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Thursday, July 01, 2010


Mourning Dove taking-off

Mourning Dove, juvenal, sitting on the arm of our Adirondack chair

I took the above photo of a Mourning Dove taking off. It shows the interesting tail feather patterns. Often people find Mourning Dove tail feathers on the ground and do not know who they belong to. Since the tail feathers are boldly patterned, but usually not visible, people do not suspect they come from the plainly colored Mourning Doves in their yard. We often find the tail feathers near our bird feeders, sometimes the result of predation on the Mourning Dove by a falcon or accipiter, sometimes a sign the Mourning Dove got away.

Mourning Doves are widespread across the country and migratory in the northern parts of their range. They build a flimsy nest and usually have 2 young which they feed "pigeon milk," a nutritious, whitish liquid the parents regurgitate. The young put their bills inside the parent's and the parent pumps the food up. Toward the end of the nestling phase, an increasing percentage of the food is regurgitated seeds and insects. Feedings are spaced far apart since it takes the parents time to collect all the seeds. The young leave the nest at about 12-13 days old, but may roost in the nest at night for the first 2 or 3 days of the fledgling phase. Within a week or more they are on their own and feed in flocks of other juvenals and adults. Juvenal Mourning Doves have wing and breast feathers lined with buff.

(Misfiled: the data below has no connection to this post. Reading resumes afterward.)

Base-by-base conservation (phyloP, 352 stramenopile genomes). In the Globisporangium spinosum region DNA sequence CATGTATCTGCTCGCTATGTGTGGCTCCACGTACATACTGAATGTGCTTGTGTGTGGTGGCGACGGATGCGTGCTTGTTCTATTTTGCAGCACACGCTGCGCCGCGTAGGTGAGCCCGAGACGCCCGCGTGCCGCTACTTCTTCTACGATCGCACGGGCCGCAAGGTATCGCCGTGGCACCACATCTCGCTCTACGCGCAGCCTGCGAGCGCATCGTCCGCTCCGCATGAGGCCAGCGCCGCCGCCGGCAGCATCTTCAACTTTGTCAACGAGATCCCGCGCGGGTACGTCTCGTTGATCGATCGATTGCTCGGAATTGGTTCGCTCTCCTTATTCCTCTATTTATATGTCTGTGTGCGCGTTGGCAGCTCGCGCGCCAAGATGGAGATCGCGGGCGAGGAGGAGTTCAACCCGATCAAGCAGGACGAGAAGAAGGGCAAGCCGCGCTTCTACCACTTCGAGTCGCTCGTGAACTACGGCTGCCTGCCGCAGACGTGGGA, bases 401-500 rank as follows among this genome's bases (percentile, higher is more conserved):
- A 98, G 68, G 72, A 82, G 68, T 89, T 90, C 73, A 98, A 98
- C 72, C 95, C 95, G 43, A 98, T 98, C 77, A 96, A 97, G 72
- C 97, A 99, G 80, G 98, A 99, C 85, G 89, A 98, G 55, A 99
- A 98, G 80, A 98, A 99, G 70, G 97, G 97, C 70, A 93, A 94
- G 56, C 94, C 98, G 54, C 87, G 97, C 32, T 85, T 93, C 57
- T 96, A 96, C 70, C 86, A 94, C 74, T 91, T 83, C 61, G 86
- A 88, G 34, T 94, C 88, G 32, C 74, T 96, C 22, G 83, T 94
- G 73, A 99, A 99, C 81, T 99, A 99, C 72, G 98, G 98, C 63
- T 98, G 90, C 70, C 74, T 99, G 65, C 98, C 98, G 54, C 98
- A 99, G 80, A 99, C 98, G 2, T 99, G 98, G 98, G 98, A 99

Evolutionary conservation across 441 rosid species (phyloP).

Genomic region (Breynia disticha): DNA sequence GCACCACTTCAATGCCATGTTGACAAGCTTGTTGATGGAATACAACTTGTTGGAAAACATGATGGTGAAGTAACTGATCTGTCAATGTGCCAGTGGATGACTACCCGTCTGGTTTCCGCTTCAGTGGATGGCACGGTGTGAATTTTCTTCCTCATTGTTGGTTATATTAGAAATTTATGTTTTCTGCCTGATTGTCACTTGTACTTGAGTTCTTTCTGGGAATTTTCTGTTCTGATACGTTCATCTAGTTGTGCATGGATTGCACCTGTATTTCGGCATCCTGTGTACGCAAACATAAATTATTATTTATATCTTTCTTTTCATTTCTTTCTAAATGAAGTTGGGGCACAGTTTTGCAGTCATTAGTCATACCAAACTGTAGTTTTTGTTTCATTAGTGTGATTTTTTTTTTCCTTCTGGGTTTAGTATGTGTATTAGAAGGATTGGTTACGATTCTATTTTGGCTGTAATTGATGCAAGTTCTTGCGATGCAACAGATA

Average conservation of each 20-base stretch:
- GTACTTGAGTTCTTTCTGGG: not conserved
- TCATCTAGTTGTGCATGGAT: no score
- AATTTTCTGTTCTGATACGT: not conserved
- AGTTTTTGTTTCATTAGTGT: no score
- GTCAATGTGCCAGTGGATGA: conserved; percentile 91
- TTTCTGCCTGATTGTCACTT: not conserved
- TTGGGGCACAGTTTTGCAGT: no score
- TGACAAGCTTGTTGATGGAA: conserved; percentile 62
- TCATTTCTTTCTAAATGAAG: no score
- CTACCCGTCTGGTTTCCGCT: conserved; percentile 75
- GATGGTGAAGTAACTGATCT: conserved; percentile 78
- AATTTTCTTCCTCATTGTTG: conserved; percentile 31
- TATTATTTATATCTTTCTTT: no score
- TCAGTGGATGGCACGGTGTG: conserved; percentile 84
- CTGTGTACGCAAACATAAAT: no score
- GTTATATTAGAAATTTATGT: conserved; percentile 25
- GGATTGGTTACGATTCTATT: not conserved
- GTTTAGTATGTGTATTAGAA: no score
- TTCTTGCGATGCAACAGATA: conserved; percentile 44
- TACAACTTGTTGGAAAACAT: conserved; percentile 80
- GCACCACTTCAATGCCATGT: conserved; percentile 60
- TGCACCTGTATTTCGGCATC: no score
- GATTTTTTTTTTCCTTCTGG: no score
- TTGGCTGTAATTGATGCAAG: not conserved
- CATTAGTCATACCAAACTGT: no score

We find Mourning Doves to be interesting birds, you just have to look beyond that plain exterior.


Ruth's Photo Blog said...

Gorgeous take off shot. My husband just said that his next goal is to get a Mourning Dove on take-off or landing to show those tail feathers.

Kat said...

I love the Mourning Doves. I did not know that about the pigeon milk! Interesting. Beautiful photo. I see those feathers now and then and knew where they came from because we used to have a cat that loved (to eat) the poor little Doves.